This group came out of the two retreats held on community living at Adhisthana. It is a space to share resources and stories about living in a community as part of spiritual practice.
Over the past 40 years or so, many people attending Triratna Buddhist Centres have chosen to live together in residential spiritual communities. Buddhists around the world have set up a wide range of communal living situations with the aims of living simply, developing friendships with like-minded people, and supporting and encouraging each others’ attempts to practise the Dharma.
Buddhist communities vary from a few friends informally sharing a house or apartment to larger or more intensive situations with regular periods of meditation, study, ritual, and community meetings. Community life is a practice in itself – learning to share, tolerating other people’s habits and communicating honestly to resolve differences. It helps people to develop loving-kindness, loosen the divide between self and other, and gradually to realize the interconnected nature of life.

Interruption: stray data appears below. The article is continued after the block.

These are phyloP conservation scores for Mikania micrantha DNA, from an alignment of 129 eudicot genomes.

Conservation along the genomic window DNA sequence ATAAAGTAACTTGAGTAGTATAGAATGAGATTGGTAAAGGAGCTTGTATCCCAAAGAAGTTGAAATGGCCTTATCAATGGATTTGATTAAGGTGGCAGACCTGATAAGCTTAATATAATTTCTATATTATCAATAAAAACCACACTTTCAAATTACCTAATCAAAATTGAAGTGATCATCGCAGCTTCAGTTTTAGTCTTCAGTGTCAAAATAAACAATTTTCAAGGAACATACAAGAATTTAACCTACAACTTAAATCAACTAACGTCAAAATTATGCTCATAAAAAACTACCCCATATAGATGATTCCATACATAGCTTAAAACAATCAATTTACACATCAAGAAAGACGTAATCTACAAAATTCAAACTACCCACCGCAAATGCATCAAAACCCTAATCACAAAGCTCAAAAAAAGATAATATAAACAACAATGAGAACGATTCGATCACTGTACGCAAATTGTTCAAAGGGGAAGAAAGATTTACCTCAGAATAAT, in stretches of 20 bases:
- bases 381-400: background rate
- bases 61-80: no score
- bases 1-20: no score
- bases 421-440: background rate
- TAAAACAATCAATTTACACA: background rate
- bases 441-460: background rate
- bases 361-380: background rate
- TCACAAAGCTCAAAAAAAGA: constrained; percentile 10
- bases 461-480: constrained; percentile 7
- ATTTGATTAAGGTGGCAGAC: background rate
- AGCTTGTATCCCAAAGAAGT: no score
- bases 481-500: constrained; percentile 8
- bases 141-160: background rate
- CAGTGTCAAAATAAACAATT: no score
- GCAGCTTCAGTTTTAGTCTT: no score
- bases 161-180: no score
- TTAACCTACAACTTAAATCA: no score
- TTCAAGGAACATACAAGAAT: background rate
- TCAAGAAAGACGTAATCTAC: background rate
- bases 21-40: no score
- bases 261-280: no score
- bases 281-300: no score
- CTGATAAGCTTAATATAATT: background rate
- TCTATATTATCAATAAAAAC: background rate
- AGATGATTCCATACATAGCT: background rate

There is also an environmental benefit because communal life is generally cheaper; people can live more frugally, split bills, and need, say, only one fridge, washing machine and so on, shared between half a dozen or a dozen people.
This space seeks to explore some of the questions people may have about living in a community. How do you set up a community? What makes a community successful? How do communities deal with conflict? What is the place of the community in living the spiritual life?